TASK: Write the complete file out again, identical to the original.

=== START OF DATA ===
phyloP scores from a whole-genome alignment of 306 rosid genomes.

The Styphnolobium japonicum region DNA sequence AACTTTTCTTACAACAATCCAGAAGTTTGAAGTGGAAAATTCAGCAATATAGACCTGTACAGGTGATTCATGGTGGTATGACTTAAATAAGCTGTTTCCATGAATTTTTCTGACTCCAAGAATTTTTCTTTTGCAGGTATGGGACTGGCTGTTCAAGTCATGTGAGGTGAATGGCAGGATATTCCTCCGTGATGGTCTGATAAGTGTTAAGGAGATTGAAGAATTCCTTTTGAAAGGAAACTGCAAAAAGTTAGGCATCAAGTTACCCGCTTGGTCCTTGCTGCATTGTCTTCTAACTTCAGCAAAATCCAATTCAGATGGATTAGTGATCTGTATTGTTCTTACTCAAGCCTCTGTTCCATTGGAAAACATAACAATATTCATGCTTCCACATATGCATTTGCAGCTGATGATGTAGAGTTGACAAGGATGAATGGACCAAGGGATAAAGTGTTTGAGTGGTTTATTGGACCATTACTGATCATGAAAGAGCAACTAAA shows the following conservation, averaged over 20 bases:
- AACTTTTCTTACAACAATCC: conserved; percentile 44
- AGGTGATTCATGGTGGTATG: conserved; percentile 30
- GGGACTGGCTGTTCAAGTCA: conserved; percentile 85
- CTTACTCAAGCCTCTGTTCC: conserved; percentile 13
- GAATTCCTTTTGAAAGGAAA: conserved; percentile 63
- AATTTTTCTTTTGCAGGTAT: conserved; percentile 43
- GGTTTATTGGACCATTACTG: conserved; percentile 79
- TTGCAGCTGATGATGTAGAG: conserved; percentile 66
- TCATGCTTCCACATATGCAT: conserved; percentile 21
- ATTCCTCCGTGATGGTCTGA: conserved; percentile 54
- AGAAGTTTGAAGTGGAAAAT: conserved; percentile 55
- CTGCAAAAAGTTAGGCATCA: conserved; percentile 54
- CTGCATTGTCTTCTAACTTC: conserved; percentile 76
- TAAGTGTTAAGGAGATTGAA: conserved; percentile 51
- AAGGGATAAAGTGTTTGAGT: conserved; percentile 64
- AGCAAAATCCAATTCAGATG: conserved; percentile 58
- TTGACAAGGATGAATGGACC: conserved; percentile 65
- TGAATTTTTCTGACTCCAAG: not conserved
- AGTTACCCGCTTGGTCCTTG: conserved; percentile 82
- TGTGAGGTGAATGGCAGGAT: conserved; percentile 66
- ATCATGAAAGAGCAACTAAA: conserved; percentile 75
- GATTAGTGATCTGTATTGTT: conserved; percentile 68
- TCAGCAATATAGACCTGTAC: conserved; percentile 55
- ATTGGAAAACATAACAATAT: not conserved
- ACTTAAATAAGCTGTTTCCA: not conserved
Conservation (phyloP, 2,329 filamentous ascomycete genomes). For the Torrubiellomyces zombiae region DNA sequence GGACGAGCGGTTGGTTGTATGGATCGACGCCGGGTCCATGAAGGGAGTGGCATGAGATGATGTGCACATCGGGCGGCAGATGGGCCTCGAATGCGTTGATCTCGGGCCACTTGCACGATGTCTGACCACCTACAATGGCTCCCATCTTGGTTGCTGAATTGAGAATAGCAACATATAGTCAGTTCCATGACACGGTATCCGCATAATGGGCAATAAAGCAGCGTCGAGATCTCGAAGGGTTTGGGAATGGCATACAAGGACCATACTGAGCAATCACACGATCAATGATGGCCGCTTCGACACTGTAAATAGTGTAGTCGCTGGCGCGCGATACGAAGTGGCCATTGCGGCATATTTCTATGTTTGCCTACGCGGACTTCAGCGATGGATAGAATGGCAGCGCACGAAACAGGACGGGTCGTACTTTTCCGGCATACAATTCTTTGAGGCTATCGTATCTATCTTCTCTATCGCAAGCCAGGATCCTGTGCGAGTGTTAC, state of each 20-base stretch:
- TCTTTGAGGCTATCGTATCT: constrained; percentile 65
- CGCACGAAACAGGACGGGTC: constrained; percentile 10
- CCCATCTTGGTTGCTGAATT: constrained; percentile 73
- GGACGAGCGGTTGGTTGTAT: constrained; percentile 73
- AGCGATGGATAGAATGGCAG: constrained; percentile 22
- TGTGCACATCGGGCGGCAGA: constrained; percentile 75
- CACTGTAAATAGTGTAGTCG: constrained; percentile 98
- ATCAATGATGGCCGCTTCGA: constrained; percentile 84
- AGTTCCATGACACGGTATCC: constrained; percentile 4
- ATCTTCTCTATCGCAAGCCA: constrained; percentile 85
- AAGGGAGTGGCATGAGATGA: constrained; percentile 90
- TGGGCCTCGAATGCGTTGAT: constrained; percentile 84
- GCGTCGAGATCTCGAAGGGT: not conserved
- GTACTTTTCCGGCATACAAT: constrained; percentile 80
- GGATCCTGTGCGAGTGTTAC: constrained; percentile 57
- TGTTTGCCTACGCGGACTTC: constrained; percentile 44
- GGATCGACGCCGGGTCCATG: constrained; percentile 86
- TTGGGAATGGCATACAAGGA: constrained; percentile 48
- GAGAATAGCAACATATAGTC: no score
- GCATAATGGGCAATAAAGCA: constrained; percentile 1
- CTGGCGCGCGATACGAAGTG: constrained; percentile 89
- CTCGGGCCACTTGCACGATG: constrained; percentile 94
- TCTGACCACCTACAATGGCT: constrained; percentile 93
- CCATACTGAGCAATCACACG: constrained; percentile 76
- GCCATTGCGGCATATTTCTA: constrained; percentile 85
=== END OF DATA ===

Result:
phyloP scores from a whole-genome alignment of 306 rosid genomes.

The Styphnolobium japonicum region DNA sequence AACTTTTCTTACAACAATCCAGAAGTTTGAAGTGGAAAATTCAGCAATATAGACCTGTACAGGTGATTCATGGTGGTATGACTTAAATAAGCTGTTTCCATGAATTTTTCTGACTCCAAGAATTTTTCTTTTGCAGGTATGGGACTGGCTGTTCAAGTCATGTGAGGTGAATGGCAGGATATTCCTCCGTGATGGTCTGATAAGTGTTAAGGAGATTGAAGAATTCCTTTTGAAAGGAAACTGCAAAAAGTTAGGCATCAAGTTACCCGCTTGGTCCTTGCTGCATTGTCTTCTAACTTCAGCAAAATCCAATTCAGATGGATTAGTGATCTGTATTGTTCTTACTCAAGCCTCTGTTCCATTGGAAAACATAACAATATTCATGCTTCCACATATGCATTTGCAGCTGATGATGTAGAGTTGACAAGGATGAATGGACCAAGGGATAAAGTGTTTGAGTGGTTTATTGGACCATTACTGATCATGAAAGAGCAACTAAA shows the following conservation, averaged over 20 bases:
- AACTTTTCTTACAACAATCC: conserved; percentile 44
- AGGTGATTCATGGTGGTATG: conserved; percentile 30
- GGGACTGGCTGTTCAAGTCA: conserved; percentile 85
- CTTACTCAAGCCTCTGTTCC: conserved; percentile 13
- GAATTCCTTTTGAAAGGAAA: conserved; percentile 63
- AATTTTTCTTTTGCAGGTAT: conserved; percentile 43
- GGTTTATTGGACCATTACTG: conserved; percentile 79
- TTGCAGCTGATGATGTAGAG: conserved; percentile 66
- TCATGCTTCCACATATGCAT: conserved; percentile 21
- ATTCCTCCGTGATGGTCTGA: conserved; percentile 54
- AGAAGTTTGAAGTGGAAAAT: conserved; percentile 55
- CTGCAAAAAGTTAGGCATCA: conserved; percentile 54
- CTGCATTGTCTTCTAACTTC: conserved; percentile 76
- TAAGTGTTAAGGAGATTGAA: conserved; percentile 51
- AAGGGATAAAGTGTTTGAGT: conserved; percentile 64
- AGCAAAATCCAATTCAGATG: conserved; percentile 58
- TTGACAAGGATGAATGGACC: conserved; percentile 65
- TGAATTTTTCTGACTCCAAG: not conserved
- AGTTACCCGCTTGGTCCTTG: conserved; percentile 82
- TGTGAGGTGAATGGCAGGAT: conserved; percentile 66
- ATCATGAAAGAGCAACTAAA: conserved; percentile 75
- GATTAGTGATCTGTATTGTT: conserved; percentile 68
- TCAGCAATATAGACCTGTAC: conserved; percentile 55
- ATTGGAAAACATAACAATAT: not conserved
- ACTTAAATAAGCTGTTTCCA: not conserved
Conservation (phyloP, 2,329 filamentous ascomycete genomes). For the Torrubiellomyces zombiae region DNA sequence GGACGAGCGGTTGGTTGTATGGATCGACGCCGGGTCCATGAAGGGAGTGGCATGAGATGATGTGCACATCGGGCGGCAGATGGGCCTCGAATGCGTTGATCTCGGGCCACTTGCACGATGTCTGACCACCTACAATGGCTCCCATCTTGGTTGCTGAATTGAGAATAGCAACATATAGTCAGTTCCATGACACGGTATCCGCATAATGGGCAATAAAGCAGCGTCGAGATCTCGAAGGGTTTGGGAATGGCATACAAGGACCATACTGAGCAATCACACGATCAATGATGGCCGCTTCGACACTGTAAATAGTGTAGTCGCTGGCGCGCGATACGAAGTGGCCATTGCGGCATATTTCTATGTTTGCCTACGCGGACTTCAGCGATGGATAGAATGGCAGCGCACGAAACAGGACGGGTCGTACTTTTCCGGCATACAATTCTTTGAGGCTATCGTATCTATCTTCTCTATCGCAAGCCAGGATCCTGTGCGAGTGTTAC, state of each 20-base stretch:
- TCTTTGAGGCTATCGTATCT: constrained; percentile 65
- CGCACGAAACAGGACGGGTC: constrained; percentile 10
- CCCATCTTGGTTGCTGAATT: constrained; percentile 73
- GGACGAGCGGTTGGTTGTAT: constrained; percentile 73
- AGCGATGGATAGAATGGCAG: constrained; percentile 22
- TGTGCACATCGGGCGGCAGA: constrained; percentile 75
- CACTGTAAATAGTGTAGTCG: constrained; percentile 98
- ATCAATGATGGCCGCTTCGA: constrained; percentile 84
- AGTTCCATGACACGGTATCC: constrained; percentile 4
- ATCTTCTCTATCGCAAGCCA: constrained; percentile 85
- AAGGGAGTGGCATGAGATGA: constrained; percentile 90
- TGGGCCTCGAATGCGTTGAT: constrained; percentile 84
- GCGTCGAGATCTCGAAGGGT: not conserved
- GTACTTTTCCGGCATACAAT: constrained; percentile 80
- GGATCCTGTGCGAGTGTTAC: constrained; percentile 57
- TGTTTGCCTACGCGGACTTC: constrained; percentile 44
- GGATCGACGCCGGGTCCATG: constrained; percentile 86
- TTGGGAATGGCATACAAGGA: constrained; percentile 48
- GAGAATAGCAACATATAGTC: no score
- GCATAATGGGCAATAAAGCA: constrained; percentile 1
- CTGGCGCGCGATACGAAGTG: constrained; percentile 89
- CTCGGGCCACTTGCACGATG: constrained; percentile 94
- TCTGACCACCTACAATGGCT: constrained; percentile 93
- CCATACTGAGCAATCACACG: constrained; percentile 76
- GCCATTGCGGCATATTTCTA: constrained; percentile 85